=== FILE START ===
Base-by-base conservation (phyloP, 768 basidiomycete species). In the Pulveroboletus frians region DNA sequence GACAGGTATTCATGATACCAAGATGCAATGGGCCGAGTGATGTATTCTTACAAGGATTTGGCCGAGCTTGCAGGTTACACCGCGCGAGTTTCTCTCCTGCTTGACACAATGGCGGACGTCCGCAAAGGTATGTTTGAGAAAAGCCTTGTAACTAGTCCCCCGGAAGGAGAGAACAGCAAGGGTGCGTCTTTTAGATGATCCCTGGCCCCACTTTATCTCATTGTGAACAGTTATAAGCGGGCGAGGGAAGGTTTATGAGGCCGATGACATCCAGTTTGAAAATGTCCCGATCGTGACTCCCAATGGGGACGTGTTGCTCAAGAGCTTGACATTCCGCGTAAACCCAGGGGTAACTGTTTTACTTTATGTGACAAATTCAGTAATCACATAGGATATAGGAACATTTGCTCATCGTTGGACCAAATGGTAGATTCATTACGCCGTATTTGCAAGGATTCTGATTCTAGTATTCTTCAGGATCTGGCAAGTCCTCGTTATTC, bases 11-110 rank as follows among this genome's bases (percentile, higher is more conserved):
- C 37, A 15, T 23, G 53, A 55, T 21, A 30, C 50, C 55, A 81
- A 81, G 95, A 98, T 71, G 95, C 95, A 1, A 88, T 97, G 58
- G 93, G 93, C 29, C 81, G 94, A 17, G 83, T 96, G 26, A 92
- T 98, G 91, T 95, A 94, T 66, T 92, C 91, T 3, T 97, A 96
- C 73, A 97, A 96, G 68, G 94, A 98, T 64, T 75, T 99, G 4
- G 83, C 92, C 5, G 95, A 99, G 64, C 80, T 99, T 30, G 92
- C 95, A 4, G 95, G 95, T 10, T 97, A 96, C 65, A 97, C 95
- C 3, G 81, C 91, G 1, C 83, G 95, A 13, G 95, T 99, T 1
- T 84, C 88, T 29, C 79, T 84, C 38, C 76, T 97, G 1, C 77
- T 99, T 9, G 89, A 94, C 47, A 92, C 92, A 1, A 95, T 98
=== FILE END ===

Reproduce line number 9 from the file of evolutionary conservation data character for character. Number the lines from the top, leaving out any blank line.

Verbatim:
- C 3, G 81, C 91, G 1, C 83, G 95, A 13, G 95, T 99, T 1